A story in today's Washington Post says a lot about the problems facing local governments in the state of Virginia. The story is about how Fairfax County is considering the possibility of seeking city status in order to exercise greater control over its own affairs, particularly in terms of transportation. Because of Virginia's strict adherence to the Dillon Rule, localities have very little authority of their own (though independent cities can do more than counties or towns), and must depend on the good graces of the General Assembly to do pretty much anything. Not surprisingly, this power disparity has led to all sorts of messy disputes between localities--if you live anywhere near the dividing line between a city and a county, you know exactly what I mean.
As for whether or not Fairfax County should move forward with plans to become a city, I'll leave that debate to the Fairfax citizenry and blogosphere. But this episode brings up something we should be spending a lot more time talking about, particularly in an election year: why are we still allowing Richmond to micromanage our local governments? For that matter, why aren't more statewide Republicans bringing attention to this? A lot of conservatives I've talked to are big proponents of devolving some federal and state power to the localities, which should in theory have a better grasp of the community's day-to-day concerns. But I've never heard McDonnell, Bolling or Cuccinelli make any statements to that effect, and in fact I've heard at least Bolling defend the Dillon Rule. I guess where you stand depends on where you sit.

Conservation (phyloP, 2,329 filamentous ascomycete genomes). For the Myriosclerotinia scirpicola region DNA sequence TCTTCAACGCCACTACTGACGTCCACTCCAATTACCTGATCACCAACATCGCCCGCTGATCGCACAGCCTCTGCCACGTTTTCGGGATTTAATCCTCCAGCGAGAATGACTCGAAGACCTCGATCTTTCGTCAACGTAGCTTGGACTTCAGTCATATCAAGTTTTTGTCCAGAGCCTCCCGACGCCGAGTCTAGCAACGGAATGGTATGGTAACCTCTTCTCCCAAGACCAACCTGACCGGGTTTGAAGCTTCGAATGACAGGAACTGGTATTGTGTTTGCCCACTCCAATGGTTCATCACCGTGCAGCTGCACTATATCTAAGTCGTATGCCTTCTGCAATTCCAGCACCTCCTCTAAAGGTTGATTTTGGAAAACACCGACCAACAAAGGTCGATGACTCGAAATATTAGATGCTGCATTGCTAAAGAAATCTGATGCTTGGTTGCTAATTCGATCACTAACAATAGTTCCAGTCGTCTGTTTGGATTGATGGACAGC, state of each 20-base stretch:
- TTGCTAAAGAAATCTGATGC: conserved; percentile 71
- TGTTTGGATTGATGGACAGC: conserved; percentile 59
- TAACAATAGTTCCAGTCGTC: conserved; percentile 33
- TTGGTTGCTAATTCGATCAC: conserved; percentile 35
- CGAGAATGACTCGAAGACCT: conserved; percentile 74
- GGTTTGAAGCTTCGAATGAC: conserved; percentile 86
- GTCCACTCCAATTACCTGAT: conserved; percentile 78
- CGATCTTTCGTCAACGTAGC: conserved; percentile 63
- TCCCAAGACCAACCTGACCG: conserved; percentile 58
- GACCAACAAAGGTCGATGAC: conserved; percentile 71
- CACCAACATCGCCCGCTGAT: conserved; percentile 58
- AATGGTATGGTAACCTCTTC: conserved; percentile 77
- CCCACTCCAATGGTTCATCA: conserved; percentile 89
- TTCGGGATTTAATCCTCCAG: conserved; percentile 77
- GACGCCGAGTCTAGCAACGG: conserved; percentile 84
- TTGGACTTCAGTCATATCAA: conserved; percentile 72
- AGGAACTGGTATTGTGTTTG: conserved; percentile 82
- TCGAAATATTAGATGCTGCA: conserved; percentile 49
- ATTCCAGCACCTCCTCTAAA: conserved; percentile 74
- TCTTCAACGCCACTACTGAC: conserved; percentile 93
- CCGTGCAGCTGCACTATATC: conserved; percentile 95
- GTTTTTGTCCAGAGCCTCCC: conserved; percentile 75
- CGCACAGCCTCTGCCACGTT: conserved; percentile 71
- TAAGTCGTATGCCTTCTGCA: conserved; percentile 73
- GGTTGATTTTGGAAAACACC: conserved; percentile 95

The most compelling argument I've heard for the Dillon Rule is that it's a useful economic development tool--it's easier to recruit new companies using one set of statewide regulations rather than countless variations by locality. But that by itself is not a good enough reason to tie up the time and resources of local officials with trips to Richmond to beg for more. We can preserve the positive aspects of the Dillon Rule without treating our elected officials like petulant third-graders.
Instead of incentivizing division and discord among localities, why not encourage cooperation? The General Assembly should close the power gap between forms of government and treat counties like legitimate governing entities. Then, offer new benefits to regional forms of government, such as considerations in the transportation funding formula and increased autonomy. To me, regionalism just seems to make more sense all around. Services as basic as landfills, recycling services and emergency response could be provided much more efficiently, and economic development might be an easier task when a whole region speaks with one voice.